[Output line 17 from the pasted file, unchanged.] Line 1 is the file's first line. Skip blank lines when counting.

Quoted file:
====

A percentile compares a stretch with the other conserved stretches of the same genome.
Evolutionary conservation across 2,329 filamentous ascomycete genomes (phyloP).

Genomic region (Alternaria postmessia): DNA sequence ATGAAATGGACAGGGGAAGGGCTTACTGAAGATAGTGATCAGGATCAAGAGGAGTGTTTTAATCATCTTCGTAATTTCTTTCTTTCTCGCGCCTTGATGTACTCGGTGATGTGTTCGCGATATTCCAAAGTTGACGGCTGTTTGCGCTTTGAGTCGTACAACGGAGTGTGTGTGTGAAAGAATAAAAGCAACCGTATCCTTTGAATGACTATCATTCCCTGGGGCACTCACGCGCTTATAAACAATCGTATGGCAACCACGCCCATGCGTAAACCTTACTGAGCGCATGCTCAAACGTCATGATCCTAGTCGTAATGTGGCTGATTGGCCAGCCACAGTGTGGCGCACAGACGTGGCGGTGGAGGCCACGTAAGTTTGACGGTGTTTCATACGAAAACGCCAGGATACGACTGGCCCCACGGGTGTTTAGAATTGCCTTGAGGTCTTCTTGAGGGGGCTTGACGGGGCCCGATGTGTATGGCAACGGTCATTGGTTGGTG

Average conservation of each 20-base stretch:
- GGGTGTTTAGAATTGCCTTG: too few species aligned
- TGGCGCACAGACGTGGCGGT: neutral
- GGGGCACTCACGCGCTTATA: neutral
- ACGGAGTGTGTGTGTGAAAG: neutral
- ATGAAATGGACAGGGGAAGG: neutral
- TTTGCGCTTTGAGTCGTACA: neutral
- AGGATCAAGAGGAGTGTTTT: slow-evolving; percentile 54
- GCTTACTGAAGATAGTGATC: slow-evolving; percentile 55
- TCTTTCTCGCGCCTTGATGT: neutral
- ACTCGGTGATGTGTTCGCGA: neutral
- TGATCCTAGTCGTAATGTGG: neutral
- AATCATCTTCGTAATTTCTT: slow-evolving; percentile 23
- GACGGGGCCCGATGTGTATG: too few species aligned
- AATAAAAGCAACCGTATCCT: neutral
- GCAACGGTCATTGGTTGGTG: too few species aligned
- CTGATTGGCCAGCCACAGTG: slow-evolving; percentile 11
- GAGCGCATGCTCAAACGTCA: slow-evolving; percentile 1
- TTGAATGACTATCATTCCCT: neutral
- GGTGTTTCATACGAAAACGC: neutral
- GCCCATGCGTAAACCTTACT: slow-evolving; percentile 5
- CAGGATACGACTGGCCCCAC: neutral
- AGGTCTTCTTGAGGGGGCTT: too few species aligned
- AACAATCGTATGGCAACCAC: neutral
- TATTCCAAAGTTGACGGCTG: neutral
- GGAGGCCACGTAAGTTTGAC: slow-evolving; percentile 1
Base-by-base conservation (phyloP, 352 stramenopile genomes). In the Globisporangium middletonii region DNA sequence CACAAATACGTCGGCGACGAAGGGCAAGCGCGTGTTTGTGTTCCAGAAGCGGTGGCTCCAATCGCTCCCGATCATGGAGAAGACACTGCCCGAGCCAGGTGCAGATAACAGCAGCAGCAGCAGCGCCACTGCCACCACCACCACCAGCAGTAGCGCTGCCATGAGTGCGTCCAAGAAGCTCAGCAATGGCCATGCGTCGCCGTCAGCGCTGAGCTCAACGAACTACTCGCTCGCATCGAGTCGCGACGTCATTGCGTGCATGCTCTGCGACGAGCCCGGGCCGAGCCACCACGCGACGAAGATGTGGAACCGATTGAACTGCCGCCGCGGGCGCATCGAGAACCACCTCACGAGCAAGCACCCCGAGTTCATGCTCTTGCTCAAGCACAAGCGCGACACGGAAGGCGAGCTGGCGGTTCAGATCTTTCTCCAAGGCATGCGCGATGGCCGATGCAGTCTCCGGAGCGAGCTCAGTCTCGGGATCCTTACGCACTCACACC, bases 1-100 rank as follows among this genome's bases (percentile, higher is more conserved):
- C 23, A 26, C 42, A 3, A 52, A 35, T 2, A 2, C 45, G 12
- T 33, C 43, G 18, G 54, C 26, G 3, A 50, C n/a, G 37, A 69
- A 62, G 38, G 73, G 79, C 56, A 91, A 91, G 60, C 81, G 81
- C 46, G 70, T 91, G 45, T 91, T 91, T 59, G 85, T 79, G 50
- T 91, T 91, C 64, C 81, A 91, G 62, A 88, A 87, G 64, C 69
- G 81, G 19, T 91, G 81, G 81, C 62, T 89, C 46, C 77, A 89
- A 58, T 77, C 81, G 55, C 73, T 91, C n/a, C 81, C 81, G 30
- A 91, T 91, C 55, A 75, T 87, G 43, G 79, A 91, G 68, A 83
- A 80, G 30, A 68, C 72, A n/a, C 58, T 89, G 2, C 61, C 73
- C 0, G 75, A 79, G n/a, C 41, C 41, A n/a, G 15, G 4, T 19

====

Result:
- GACGGGGCCCGATGTGTATG: too few species aligned